Historically, the technology sector hasn’t been a common destination for income investors. That’s because tech stocks are generally associated with growth, and thus usually reinvest their hard-earned income to achieve just that.
In recent years, though, technology stocks in the S&P 500 have been increasing the chunk of earnings returned to shareholders at a faster clip than any other sector. As of the end the second quarter, total trailing payouts for tech stocks grew by a whopping 62% year-over-year — the third consecutive quarter it dwarfed all other sectors.
While the trend has been, in part, thanks to big-time increases from big-time tech stocks like Apple (AAPL), Microsoft (MSFT) and Cisco (CSCO), it extends beyond that. In fact, in Q2, more than 85% of dividend-paying technology stocks in the S&P 500 increased their payout by double-digit rates year-over-year.
For income investors, that means the technology sector should be on your radar when you go shopping for dividends. You can start with these four tech stocks:
Dividend Yield: 3%
Chip-maker Texas Instruments (TXN) has provided investors with the double bonus of strong share appreciation and a surefire dividend in recent years. During the past 12 months, TXN has soared more than 40% to hit 13-year highs … and even then, the tech stock’s quarterly 30-cent per share payout still yields more than 3%.
Texas Instruments has been paying dividends since 1962, and its annual payout has soared from less than 9 cents per share to more than a buck in the past decade alone. In fact, TXN already increased its dividend twice this year — by 33% and then another 7%. No wonder the company’s trailing dividend per share growth was the fifth-highest out of the entire S&P 500 at the end of Q2.
And TXN’s dividend still looks as sustainable as ever; the company’s total 2013 payout will cost it only half of its expected full-year earnings.
TI is well-positioned with products that cater to the growing mobile Internet trend, as well as an eye on wearable tech. Toss in expectations for 9% long-term earnings growth — including an estimate for 18% income improvement for 2013, followed by a 16% improvement for 2014 — and there’s plenty of reason to expect more of the same from TXN.
Dividend Yield: 3.4%
Another big climber and big yielder comes via hard drive maker Seagate Technology (STX), which has soared roughly 50% year-to-date.
It’s fair to point out that Seagate did stop paying its dividend during the 2008-09 downturn, and waited until 2011 to reinstate it. However, the refreshed dividend, at 18 cents quarterly, started out 50% better than its final 2008 payout, and since then it has ballooned to 38 cents per share.
Seagate actually took the No. 4 spot for trailing dividend growth at the end of Q2 — a bit surprising considering the company’s earnings moved in the other direction. STX has suffered sales and earnings weakness in the face of a declining PC market, and also has meager earnings growth slated long-term.
The tech stock’s dividend still looks solid enough, though. Its current 38-cent payout will tally a total of $1.52 per share for the full-year, which is less than 30% of expected earnings. And for the most recent fiscal year, which ended in July, Seagate’s total dividend used up only about a quarter of its free cash flow.
Meanwhile, CEO Steve Luczo remains confident in STX’s ability to adapt, saying on the most recent earnings call that Seagate will benefit from “data growth driven by cloud, mobile and open source advancement.”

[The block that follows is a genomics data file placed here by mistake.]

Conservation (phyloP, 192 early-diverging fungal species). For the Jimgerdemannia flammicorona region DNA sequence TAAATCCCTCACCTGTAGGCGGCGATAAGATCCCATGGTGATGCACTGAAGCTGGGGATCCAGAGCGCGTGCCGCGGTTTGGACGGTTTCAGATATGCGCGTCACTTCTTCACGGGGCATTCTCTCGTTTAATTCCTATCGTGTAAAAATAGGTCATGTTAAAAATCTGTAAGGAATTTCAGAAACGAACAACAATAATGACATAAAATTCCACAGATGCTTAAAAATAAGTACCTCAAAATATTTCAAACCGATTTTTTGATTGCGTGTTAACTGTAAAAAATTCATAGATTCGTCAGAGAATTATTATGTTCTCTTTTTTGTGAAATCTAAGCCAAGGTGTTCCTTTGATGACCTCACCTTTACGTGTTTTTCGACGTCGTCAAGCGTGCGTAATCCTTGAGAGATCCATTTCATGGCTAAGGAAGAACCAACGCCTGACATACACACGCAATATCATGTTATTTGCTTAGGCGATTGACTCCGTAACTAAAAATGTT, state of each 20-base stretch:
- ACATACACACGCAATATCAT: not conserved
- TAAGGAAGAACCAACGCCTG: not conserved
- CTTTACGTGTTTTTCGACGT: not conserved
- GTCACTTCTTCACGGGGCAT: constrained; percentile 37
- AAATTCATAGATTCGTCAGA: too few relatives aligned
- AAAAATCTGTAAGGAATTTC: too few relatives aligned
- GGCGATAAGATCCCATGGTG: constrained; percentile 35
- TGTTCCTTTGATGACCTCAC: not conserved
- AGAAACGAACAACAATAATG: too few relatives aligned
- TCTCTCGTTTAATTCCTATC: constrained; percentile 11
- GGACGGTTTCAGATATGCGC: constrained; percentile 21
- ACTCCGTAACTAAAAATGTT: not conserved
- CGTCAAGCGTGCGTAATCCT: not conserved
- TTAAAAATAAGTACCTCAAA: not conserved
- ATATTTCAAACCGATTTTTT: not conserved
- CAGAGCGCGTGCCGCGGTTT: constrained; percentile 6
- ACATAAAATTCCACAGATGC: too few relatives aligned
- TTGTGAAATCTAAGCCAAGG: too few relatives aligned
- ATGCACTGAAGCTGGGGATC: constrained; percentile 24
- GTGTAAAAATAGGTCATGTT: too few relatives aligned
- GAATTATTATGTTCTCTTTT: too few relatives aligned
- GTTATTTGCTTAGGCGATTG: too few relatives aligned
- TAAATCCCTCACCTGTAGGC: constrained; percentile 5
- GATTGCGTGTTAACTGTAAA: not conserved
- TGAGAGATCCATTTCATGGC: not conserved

Dividend Yield: 3.9%
Garmin (GRMN) is technically considered a consumer discretionary stock, according to the S&P 500 … but it makes consumer discretionary technology, and thus makes this list.
If you think the GPS-maker is doomed thanks to the rise of smartphones, think again. Garmin might not be the same hot name it was years ago, with sales still below 2009 levels, but GRMN still has deals with major automotive manufacturers in its back pocket, and also makes positioning products targeted at outdoorsmen.
On top of that, Garmin has been paying dividends for a decade, and GRMN was one of the top 10 S&P 500 stocks for compound annual dividend growth as of the end of Q2, for both a three-year and five-year time horizon.
GRMN currently pays out 45 cents per share each quarter — good for a yield of nearly 3.9%. And while the current annualized payout is around 75% of expected earnings for this fiscal year and next, free cash flow paints a much better picture. In 2012, for example, the company’s total dividends represented just less than half Garmin’s earnings and 40% of free cash flow.
Garmin did warn of a “particularly challenging” third quarter, though — numbers that will be reported Oct. 30. If things are indeed ugly and GRMN goes on discount, it could be a potential buy on the dips.
Dividend Yield: 3.9%
Last but not least, we had to go with one of the oldest names in the dividend tech stocks book: Intel (INTC). The chip-maker has increased its dividend tenfold during the past decade, with the current 23-cent quarterly payout yielding just under 4%.
Intel stock hasn’t been stellar — basically moving sideways since mid-2010 — but it’s still a good bet if you’re searching for steady income. Intel’s compound annual dividend growth during the past half-decade was 14% — the seventh-highest out of all S&P 500 stocks.
While Intel didn’t increase its dividend in the most recent quarter — making it likely that 2013 will be the second year since 2008 that INTC’s payout stayed put — Intel still has plenty of room to work with. INTC’s current dividend takes up less than half its projected full-year earnings.
Plus, the supposedly sluggish chip-maker is expected to post 11% annual earnings growth during the next five years. If that comes to pass, you can bet more of those profits will find their way into shareholders’ pockets.
As of this writing, Alyssa Oursler did not hold a position in any of the aforementioned securities.